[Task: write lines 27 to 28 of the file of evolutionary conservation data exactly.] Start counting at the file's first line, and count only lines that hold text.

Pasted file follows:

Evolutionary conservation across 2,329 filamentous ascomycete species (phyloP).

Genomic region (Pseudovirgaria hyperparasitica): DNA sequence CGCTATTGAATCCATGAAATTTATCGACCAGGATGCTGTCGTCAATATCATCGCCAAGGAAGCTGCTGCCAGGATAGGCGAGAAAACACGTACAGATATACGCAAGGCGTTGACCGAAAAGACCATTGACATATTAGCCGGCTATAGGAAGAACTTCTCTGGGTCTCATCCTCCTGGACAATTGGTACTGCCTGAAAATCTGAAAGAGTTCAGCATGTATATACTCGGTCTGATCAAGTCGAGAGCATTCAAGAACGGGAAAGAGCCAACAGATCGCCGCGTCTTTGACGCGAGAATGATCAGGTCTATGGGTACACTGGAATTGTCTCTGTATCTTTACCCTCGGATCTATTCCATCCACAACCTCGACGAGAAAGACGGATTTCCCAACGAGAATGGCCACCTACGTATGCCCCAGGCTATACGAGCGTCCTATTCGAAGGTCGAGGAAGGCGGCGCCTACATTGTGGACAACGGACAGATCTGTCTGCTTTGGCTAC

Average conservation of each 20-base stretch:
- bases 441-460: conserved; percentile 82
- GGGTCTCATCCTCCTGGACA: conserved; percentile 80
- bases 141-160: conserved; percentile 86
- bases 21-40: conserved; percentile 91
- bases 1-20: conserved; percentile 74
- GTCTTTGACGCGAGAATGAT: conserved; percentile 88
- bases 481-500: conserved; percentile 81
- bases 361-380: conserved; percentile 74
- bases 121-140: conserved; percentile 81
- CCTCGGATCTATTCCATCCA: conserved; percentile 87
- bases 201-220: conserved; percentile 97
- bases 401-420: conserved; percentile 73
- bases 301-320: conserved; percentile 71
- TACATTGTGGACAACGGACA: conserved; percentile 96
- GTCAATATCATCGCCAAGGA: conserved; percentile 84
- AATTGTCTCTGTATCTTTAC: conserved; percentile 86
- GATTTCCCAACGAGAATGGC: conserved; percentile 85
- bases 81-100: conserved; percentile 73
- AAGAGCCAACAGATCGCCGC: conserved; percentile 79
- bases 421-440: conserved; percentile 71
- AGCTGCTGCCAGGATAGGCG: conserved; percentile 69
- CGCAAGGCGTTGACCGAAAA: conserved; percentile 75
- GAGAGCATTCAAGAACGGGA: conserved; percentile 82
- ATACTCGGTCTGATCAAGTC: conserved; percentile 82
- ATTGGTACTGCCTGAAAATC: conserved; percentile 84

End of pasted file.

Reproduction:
- ATACTCGGTCTGATCAAGTC: conserved; percentile 82
- ATTGGTACTGCCTGAAAATC: conserved; percentile 84